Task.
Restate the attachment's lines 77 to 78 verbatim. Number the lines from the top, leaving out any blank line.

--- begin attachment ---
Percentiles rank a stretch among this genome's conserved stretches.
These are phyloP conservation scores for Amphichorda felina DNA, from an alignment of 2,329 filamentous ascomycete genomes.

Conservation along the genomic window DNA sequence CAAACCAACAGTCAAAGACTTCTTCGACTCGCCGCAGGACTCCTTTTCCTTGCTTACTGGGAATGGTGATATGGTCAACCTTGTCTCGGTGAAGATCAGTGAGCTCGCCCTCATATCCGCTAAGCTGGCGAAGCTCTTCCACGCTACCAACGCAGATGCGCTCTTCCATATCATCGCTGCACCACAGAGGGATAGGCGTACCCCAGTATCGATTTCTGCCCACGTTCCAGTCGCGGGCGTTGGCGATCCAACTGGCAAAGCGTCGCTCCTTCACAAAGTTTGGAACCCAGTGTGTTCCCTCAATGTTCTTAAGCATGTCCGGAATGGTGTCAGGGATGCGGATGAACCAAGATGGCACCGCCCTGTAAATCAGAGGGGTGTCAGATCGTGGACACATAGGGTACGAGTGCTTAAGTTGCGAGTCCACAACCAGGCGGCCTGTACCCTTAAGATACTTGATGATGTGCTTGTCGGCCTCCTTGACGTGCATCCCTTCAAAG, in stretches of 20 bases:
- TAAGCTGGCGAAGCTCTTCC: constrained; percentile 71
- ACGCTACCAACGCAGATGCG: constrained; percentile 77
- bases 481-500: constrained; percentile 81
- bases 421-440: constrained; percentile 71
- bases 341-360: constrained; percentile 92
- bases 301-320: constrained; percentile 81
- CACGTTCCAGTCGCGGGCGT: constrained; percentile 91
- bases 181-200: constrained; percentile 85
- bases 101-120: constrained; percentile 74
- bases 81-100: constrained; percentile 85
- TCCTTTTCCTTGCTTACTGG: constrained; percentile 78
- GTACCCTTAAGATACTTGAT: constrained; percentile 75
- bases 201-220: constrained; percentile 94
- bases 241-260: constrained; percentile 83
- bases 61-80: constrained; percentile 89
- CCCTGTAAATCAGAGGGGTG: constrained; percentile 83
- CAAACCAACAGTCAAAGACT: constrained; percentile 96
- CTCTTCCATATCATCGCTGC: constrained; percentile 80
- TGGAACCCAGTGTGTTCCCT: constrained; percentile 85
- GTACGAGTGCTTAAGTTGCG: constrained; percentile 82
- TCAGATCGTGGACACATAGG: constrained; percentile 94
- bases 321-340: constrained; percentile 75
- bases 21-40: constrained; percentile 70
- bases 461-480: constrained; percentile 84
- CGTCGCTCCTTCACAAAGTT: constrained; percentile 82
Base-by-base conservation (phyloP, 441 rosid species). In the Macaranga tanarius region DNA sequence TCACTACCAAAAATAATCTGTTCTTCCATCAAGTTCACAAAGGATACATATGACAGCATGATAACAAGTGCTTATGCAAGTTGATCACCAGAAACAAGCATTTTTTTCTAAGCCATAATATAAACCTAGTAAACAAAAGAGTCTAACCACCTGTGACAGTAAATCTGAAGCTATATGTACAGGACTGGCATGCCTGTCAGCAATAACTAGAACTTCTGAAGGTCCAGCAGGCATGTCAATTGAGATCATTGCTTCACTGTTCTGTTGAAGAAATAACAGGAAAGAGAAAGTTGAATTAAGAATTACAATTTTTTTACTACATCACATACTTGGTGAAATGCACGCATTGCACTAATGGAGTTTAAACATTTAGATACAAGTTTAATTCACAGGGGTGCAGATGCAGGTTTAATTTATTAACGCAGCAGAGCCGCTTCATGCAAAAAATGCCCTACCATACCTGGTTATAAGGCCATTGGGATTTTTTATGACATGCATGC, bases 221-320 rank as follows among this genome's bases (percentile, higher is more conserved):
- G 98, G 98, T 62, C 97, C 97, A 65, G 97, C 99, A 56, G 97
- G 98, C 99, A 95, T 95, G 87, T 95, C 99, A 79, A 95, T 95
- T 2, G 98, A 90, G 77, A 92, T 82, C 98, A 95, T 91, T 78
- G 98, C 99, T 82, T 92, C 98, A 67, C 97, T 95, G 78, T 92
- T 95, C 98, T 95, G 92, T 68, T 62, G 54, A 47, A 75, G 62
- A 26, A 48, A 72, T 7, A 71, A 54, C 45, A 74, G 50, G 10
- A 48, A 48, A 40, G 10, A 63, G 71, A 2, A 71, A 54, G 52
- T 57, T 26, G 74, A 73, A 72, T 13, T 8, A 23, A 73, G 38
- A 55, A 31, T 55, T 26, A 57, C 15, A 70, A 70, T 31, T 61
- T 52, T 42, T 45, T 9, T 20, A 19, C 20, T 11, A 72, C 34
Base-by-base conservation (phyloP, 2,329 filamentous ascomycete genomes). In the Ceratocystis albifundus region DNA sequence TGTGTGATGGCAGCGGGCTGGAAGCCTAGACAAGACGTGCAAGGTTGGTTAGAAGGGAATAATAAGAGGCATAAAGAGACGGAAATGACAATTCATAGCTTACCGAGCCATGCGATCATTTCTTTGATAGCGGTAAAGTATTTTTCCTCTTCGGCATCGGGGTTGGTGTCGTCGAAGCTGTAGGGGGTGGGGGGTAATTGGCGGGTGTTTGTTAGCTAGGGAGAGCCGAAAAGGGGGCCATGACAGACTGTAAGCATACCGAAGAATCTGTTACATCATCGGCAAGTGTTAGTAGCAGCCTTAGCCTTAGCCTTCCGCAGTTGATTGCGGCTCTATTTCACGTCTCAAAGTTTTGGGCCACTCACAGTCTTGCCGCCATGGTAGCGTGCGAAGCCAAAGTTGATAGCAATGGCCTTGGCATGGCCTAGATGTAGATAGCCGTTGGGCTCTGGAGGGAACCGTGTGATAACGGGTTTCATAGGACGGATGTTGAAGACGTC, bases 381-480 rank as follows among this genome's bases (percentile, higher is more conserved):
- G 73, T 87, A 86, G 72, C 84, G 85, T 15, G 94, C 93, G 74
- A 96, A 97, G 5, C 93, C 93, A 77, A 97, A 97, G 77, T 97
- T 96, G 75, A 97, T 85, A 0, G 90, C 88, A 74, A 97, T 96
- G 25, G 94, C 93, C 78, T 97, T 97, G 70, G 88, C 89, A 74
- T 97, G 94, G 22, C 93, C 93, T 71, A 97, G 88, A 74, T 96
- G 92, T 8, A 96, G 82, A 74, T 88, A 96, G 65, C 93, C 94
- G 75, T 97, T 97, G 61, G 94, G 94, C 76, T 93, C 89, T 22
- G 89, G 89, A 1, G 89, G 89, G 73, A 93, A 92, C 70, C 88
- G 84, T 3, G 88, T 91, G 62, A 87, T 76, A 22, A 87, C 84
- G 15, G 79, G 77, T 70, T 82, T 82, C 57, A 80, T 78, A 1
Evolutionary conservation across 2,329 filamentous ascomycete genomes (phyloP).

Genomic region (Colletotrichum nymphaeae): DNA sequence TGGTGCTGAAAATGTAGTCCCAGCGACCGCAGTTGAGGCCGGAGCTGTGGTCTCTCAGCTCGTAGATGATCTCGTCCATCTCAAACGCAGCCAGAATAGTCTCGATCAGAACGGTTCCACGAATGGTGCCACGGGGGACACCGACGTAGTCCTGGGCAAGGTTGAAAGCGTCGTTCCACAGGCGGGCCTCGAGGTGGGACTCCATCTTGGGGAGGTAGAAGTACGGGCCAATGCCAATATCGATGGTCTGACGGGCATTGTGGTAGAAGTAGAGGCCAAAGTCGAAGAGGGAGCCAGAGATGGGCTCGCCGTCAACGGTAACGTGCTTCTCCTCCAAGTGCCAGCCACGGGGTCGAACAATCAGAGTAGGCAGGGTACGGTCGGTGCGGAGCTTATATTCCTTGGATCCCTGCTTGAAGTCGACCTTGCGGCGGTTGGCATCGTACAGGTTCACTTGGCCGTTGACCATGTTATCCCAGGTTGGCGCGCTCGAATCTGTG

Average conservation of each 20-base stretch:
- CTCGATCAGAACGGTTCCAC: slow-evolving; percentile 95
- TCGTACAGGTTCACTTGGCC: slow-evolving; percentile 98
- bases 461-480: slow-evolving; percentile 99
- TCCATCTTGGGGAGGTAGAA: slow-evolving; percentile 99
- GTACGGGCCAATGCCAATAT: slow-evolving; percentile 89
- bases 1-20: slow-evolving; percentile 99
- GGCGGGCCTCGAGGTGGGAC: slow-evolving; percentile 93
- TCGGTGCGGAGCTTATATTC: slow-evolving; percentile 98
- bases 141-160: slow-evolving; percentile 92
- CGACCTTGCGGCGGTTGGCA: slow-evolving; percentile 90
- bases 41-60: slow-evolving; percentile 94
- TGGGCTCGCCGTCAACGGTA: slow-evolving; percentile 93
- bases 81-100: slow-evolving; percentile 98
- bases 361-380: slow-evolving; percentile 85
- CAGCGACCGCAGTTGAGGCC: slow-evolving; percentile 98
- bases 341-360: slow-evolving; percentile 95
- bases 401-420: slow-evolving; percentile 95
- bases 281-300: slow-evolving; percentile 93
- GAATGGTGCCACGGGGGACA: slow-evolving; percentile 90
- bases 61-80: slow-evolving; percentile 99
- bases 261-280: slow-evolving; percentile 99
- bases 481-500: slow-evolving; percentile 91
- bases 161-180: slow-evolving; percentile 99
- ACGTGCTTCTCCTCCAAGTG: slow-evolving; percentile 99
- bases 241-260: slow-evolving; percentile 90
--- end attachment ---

- ACGTGCTTCTCCTCCAAGTG: slow-evolving; percentile 99
- bases 241-260: slow-evolving; percentile 90